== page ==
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Confessional playwright bares his soul - and his sex life Add to ...

One thing about growing up Catholic, you get used to the act of confession. James Gangl may not be St. Augustine, but he bares his soul – and his sex life – with side-splitting candour in Sex, Religion & Other Hang-ups.

Gangl’s one-man show, the box-office champ at this year’s Toronto Fringe, is a hugely entertaining exercise in self-exposure put forth with a comedian’s crack timing and an inveterate Catholic’s need to come clean.

The show, remounted and expanded for a run at Theatre Passe Muraille, is built on the conceit that the 32-year-old Gangl needs a girlfriend. In the hope of winning some female hearts in the audience, he sets out to reveal his romantic past. Taking us back to 2005, he recalls how, as a novice actor in a Coors Light commercial, he fell head-over-snowboard for a supermodel co-star during a location shoot at Mont Tremblant. Although the two hit it off at first, Gangl’s devout Catholicism reduces him to a state of panic whenever sex is imminent – a condition that only complicates their subsequent hot-and-cold relationship.

Gangl kept a journal of his heartbreak, a thick sheaf of paper from which he quotes, apologetically, the cringe-inducing poetry he wrote at the time. (Even more embarrassing, he posted it on Myspace.) He then goes on to parody its badness by reciting his dating misadventures in ridiculous Beat doggerel. He also shares details about his masturbation habits and viscid make-out sessions. While it’s not exactly shocking in the age of Too Much Information, Gangl puts it over with such charming artlessness that we can only laugh and sympathize.

There is, of course, art here. The innocuous-looking and, yes, gangly Gangl knows how to use his nebbish qualities to create an instant rapport with an audience. It’s no surprise he was cast as one of those dead-average dudes who populate male-fantasy beer ads. But he’s also a seasoned improviser and Second City instructor, and he knows how to instantly capitalize on a flubbed joke or a faulty dry-ice machine.

In essence, though, his performance is closer to a stand-up routine than an acting showcase. His character impersonations are limited to a few funny voices and gestures. And he’s not much of a mimic. His imitation of Coors Light pitchman John O’Hurley (a.k.a. Elaine’s boss on Seinfeld) would be a lot more effective if he could replicate O’Hurley’s hammy baritone.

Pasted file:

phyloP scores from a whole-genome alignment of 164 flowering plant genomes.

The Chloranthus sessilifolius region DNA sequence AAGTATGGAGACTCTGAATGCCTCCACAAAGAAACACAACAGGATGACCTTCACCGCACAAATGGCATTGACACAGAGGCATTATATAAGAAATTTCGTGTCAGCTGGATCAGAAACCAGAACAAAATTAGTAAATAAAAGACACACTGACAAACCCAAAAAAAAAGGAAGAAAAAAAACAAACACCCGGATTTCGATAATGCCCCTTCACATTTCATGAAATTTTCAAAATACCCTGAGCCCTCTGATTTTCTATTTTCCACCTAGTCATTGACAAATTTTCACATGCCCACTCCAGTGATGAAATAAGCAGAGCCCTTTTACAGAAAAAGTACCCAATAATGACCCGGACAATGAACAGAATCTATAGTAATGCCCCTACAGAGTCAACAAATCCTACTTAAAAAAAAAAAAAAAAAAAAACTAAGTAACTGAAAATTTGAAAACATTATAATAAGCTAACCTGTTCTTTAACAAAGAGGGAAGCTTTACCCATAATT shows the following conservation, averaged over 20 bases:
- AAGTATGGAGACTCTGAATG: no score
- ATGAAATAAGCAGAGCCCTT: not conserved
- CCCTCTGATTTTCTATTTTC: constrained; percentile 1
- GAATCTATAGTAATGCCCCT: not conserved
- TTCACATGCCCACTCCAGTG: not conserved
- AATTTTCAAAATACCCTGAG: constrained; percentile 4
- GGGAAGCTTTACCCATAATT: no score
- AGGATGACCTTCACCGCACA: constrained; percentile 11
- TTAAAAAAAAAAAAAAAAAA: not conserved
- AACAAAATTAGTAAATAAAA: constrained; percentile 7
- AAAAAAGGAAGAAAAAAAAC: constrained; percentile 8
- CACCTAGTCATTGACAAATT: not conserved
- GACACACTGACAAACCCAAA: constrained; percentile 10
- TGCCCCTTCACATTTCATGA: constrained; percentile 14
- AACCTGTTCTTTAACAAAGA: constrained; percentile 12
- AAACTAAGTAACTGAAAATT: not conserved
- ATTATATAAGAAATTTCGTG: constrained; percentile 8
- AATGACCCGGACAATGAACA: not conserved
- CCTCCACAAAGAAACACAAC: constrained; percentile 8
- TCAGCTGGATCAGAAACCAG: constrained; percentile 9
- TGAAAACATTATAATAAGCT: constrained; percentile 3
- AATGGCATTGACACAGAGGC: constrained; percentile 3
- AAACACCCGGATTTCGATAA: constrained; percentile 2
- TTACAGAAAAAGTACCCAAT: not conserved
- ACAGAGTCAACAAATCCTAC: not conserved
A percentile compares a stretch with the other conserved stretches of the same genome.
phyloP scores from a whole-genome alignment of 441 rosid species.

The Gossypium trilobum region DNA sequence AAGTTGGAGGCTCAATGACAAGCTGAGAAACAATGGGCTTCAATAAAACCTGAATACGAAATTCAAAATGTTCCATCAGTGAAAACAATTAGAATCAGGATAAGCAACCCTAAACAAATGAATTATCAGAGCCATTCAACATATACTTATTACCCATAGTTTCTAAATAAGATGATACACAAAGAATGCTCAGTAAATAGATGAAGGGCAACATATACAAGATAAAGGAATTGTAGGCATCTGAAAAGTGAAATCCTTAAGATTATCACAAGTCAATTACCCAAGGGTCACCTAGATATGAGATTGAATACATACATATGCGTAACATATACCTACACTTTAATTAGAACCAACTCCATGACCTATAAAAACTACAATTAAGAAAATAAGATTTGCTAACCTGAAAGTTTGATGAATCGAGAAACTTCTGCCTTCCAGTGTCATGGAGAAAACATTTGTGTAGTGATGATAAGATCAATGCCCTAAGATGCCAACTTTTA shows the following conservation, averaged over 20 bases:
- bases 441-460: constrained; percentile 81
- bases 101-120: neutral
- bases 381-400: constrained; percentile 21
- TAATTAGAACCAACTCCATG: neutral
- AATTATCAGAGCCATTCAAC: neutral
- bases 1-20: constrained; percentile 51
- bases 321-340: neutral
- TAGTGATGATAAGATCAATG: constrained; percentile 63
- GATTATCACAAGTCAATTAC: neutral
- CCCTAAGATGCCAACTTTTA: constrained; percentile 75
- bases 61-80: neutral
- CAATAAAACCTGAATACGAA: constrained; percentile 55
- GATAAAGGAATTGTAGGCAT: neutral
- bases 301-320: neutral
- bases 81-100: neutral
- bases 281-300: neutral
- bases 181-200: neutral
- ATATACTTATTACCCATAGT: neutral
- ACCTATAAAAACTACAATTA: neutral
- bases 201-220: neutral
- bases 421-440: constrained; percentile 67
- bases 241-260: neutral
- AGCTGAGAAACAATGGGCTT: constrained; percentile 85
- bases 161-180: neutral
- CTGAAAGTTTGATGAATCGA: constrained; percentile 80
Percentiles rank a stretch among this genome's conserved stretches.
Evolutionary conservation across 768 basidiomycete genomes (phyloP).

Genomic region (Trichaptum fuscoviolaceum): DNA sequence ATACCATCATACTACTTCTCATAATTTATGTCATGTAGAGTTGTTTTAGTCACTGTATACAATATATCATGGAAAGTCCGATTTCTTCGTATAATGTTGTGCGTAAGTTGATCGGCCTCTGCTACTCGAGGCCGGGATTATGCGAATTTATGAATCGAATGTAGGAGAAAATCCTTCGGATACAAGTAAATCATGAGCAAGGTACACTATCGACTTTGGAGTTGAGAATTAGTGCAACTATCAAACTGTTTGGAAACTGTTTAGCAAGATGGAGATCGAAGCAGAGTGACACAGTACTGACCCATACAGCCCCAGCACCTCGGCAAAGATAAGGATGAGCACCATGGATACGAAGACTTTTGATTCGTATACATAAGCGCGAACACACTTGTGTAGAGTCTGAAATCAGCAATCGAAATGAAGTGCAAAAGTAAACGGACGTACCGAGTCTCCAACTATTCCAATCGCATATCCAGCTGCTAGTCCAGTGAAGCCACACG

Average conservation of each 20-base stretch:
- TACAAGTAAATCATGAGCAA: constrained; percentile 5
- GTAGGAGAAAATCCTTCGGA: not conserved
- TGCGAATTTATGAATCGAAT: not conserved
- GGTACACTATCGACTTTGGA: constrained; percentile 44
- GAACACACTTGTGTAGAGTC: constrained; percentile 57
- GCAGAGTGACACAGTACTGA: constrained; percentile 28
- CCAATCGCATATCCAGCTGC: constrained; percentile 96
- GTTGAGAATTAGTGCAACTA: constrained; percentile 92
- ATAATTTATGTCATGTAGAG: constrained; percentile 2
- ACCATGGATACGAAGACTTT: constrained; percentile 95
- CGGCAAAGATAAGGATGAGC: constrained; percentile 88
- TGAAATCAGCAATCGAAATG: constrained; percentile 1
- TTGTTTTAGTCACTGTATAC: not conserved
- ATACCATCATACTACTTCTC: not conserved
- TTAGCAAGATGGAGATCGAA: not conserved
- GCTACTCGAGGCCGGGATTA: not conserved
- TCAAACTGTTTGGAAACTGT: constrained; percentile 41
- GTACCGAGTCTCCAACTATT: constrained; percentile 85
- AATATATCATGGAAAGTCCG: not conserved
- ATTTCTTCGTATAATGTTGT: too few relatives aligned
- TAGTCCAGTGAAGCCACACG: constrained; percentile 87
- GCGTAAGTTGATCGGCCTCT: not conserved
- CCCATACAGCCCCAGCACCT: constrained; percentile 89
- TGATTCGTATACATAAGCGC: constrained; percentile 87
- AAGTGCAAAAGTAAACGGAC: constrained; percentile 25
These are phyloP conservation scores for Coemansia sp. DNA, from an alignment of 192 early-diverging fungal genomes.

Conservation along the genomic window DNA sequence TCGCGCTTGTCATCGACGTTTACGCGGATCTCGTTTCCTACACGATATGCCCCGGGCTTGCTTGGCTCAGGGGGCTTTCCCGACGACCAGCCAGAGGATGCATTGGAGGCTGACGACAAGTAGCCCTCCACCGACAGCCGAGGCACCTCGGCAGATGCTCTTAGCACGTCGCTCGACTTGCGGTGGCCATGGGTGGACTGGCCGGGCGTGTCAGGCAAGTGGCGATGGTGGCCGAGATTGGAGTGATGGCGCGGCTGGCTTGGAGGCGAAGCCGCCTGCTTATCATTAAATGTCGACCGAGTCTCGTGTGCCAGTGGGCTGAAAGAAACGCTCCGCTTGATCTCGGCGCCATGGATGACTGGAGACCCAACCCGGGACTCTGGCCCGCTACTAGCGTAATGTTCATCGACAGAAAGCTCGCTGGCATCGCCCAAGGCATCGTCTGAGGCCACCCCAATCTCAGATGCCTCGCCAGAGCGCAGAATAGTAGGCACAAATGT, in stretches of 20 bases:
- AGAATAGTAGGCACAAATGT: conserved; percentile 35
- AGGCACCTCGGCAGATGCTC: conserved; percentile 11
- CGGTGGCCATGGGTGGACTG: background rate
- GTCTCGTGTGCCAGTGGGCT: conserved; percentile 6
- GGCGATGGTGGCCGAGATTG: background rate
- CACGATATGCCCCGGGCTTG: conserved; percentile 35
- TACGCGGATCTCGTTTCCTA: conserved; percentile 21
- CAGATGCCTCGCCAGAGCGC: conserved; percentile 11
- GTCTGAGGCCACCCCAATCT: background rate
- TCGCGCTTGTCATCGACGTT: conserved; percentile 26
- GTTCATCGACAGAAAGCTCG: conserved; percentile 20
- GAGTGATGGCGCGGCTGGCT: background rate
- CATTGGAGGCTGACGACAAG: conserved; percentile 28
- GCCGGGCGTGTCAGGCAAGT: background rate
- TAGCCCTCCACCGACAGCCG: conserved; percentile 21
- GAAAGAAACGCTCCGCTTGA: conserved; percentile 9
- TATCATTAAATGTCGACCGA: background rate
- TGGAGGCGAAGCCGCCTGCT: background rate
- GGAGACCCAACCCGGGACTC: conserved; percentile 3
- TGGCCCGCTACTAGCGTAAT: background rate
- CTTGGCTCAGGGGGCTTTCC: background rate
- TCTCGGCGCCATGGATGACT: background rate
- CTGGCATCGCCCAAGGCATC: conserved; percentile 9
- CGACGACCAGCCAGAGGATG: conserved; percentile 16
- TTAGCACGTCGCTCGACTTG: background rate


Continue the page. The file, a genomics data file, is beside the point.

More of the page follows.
Those little things remind us that Sex, Religion & Other Hang-ups is crowd-pleasing fringe fare, not ambitious theatre. If it were the latter, Gangl might have dealt more with the dilemmas faced by a religious person in a permissive secular society. And, while good ol’ Catholic guilt makes for a great comic device, you wonder why the adult Gangl never questions the tenets of the Church. As it is, he reaches a conclusion about sex versus intimacy that would satisfy even the most conservative priest.

These quibbles only surface in retrospect. Gangl has us in giggling thrall for the entire 75-minute show. He fires off his monologue with breathless energy, and director Chris Gibbs has him ricocheting all over Passe Muraille’s Mainspace stage. There’s no set to speak of, just a couple of chairs and some props, including that journal and the inevitable water bottle – which becomes the object of a crazy coup de thèâtre. C.J. Astronomo’s lighting crisply indicates scene changes and pulses like a throbbing red headache when Gangl has his erotic crises.

In case we doubt the veracity of his confessions, Gangl ultimately produces some video evidence to prove that, in the words of Orson Welles, it’s all true. But it hardly matters. Even if he’s made stuff up, or exaggerated for comic effect, his show still hits its mark. Anyone who has ever made a fool of themselves in love – or in the bedroom – will be able to identify with it.

Sex, Religion & Other Hang-ups

  • Written and performed by James Gangl
  • Directed by Chris Gibbs
  • At Theatre Passe Muraille in Toronto

Sex, Religion & Other Hang-ups runs until Oct. 22.

Special to The Globe and Mail

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